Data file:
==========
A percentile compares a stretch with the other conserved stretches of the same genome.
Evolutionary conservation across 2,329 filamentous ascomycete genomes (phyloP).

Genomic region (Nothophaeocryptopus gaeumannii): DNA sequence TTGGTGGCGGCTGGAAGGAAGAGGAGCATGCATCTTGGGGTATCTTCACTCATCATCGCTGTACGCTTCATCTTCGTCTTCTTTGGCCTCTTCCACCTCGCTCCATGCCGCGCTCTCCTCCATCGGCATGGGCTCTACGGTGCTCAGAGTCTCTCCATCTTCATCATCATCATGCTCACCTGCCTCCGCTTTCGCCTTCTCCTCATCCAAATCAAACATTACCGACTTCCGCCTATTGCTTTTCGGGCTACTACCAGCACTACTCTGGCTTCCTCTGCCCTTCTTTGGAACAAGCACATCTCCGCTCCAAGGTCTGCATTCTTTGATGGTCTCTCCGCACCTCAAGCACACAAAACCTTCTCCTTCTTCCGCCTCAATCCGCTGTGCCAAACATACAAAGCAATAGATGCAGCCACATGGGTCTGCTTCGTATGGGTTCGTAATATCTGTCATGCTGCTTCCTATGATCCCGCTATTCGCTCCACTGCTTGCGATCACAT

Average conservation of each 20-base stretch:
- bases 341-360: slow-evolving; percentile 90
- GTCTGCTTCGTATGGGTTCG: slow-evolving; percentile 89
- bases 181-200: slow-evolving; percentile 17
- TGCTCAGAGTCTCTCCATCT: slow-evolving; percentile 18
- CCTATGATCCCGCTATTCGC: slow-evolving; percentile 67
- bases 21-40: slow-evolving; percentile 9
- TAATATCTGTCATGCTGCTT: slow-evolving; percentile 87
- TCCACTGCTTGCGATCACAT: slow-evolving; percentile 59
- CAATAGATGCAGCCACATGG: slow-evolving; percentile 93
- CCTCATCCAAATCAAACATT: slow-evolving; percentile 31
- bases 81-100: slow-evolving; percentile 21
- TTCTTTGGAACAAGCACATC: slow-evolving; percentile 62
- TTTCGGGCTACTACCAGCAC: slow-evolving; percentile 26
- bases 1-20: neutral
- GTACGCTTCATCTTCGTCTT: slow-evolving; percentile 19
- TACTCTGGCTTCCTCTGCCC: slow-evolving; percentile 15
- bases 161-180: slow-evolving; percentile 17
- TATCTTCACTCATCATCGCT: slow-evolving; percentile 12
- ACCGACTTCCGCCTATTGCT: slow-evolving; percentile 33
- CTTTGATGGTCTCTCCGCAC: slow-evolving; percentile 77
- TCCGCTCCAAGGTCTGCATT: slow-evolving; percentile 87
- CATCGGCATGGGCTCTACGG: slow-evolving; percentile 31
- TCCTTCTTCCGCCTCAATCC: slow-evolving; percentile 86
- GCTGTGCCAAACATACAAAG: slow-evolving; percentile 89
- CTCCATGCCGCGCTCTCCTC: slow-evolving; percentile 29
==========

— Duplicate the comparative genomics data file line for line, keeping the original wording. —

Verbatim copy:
A percentile compares a stretch with the other conserved stretches of the same genome.
Evolutionary conservation across 2,329 filamentous ascomycete genomes (phyloP).

Genomic region (Nothophaeocryptopus gaeumannii): DNA sequence TTGGTGGCGGCTGGAAGGAAGAGGAGCATGCATCTTGGGGTATCTTCACTCATCATCGCTGTACGCTTCATCTTCGTCTTCTTTGGCCTCTTCCACCTCGCTCCATGCCGCGCTCTCCTCCATCGGCATGGGCTCTACGGTGCTCAGAGTCTCTCCATCTTCATCATCATCATGCTCACCTGCCTCCGCTTTCGCCTTCTCCTCATCCAAATCAAACATTACCGACTTCCGCCTATTGCTTTTCGGGCTACTACCAGCACTACTCTGGCTTCCTCTGCCCTTCTTTGGAACAAGCACATCTCCGCTCCAAGGTCTGCATTCTTTGATGGTCTCTCCGCACCTCAAGCACACAAAACCTTCTCCTTCTTCCGCCTCAATCCGCTGTGCCAAACATACAAAGCAATAGATGCAGCCACATGGGTCTGCTTCGTATGGGTTCGTAATATCTGTCATGCTGCTTCCTATGATCCCGCTATTCGCTCCACTGCTTGCGATCACAT

Average conservation of each 20-base stretch:
- bases 341-360: slow-evolving; percentile 90
- GTCTGCTTCGTATGGGTTCG: slow-evolving; percentile 89
- bases 181-200: slow-evolving; percentile 17
- TGCTCAGAGTCTCTCCATCT: slow-evolving; percentile 18
- CCTATGATCCCGCTATTCGC: slow-evolving; percentile 67
- bases 21-40: slow-evolving; percentile 9
- TAATATCTGTCATGCTGCTT: slow-evolving; percentile 87
- TCCACTGCTTGCGATCACAT: slow-evolving; percentile 59
- CAATAGATGCAGCCACATGG: slow-evolving; percentile 93
- CCTCATCCAAATCAAACATT: slow-evolving; percentile 31
- bases 81-100: slow-evolving; percentile 21
- TTCTTTGGAACAAGCACATC: slow-evolving; percentile 62
- TTTCGGGCTACTACCAGCAC: slow-evolving; percentile 26
- bases 1-20: neutral
- GTACGCTTCATCTTCGTCTT: slow-evolving; percentile 19
- TACTCTGGCTTCCTCTGCCC: slow-evolving; percentile 15
- bases 161-180: slow-evolving; percentile 17
- TATCTTCACTCATCATCGCT: slow-evolving; percentile 12
- ACCGACTTCCGCCTATTGCT: slow-evolving; percentile 33
- CTTTGATGGTCTCTCCGCAC: slow-evolving; percentile 77
- TCCGCTCCAAGGTCTGCATT: slow-evolving; percentile 87
- CATCGGCATGGGCTCTACGG: slow-evolving; percentile 31
- TCCTTCTTCCGCCTCAATCC: slow-evolving; percentile 86
- GCTGTGCCAAACATACAAAG: slow-evolving; percentile 89
- CTCCATGCCGCGCTCTCCTC: slow-evolving; percentile 29